Administrative noticeFree people vs. police stateRight to travel

City cops in cruisers pay traffic tickets if speeding without chief OK

Rachel Crider talks about the potentially hundreds of cameras available to Chattanooga police at its real-time intelligence center. (Photo David Tulis)

Chattanooga police officers in their cruisers are subject to Title 55 in the rules of the road and pay traffic tickets if speeding without authorization.

Officers in the city department are allowed to violate the rules of the road for commercial users when authorized by their superiors on calls. But without that OK, they’re bound by the rules of the road.

By David Tulis / 92.7 NoogaRadio

Officer Rachel Crider, who works in the real time intelligence center, tells residents taking part in the citizens police academy she got a ticket for speeding in her cruiser rushing toward a public disorder call.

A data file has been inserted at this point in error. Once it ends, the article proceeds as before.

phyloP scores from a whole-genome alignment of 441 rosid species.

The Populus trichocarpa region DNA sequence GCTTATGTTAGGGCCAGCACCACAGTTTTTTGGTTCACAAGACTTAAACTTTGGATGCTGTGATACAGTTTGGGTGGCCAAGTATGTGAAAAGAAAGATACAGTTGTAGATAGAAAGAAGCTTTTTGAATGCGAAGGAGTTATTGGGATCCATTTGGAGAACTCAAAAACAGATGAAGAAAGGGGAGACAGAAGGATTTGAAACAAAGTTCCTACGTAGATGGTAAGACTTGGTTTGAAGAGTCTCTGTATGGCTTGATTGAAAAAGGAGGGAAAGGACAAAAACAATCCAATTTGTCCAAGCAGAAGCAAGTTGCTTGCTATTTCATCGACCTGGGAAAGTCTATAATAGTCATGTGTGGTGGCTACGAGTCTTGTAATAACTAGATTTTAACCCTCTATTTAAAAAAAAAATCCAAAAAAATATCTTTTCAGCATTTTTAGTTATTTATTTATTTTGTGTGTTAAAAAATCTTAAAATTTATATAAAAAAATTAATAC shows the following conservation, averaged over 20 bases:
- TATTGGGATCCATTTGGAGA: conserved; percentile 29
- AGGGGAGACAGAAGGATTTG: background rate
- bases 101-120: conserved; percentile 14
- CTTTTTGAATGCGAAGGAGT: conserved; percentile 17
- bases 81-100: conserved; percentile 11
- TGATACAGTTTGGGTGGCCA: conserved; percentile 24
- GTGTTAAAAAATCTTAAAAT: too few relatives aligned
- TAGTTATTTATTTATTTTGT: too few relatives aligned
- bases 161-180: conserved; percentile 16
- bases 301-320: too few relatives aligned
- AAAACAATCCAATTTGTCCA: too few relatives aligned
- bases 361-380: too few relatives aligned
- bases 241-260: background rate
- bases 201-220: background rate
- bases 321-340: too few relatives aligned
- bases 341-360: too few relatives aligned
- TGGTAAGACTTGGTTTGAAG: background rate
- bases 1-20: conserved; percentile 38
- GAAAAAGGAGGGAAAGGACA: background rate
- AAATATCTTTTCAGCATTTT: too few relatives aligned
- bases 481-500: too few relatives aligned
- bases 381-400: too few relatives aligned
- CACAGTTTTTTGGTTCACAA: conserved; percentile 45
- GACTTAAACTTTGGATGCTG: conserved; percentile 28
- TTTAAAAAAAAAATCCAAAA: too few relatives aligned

Officer Crider says that one officer was given three tickets in one day of work at an estimated personal cost of F$150, possibly more than that person’s wages for the day.

When a member the public points out that officers on the road may be understood to be commercial operators under Tenn. Code Ann. Title 55, she agreed. Officers in their cruisers are subject to the commercial regulations because their work makes the road effectively their place of business.

That makes them subject to the rules the road — except when there are authorized by a necessity of crime prevention or emergency to break those laws, such as against speeding or requiring full stops.

At law necessity is always a defense, even among private users who in court are able to excuse and justify speeding, for example, on grounds of the necessity of taking an injured child to the emergency room or an expectant mom to the maternity ward.

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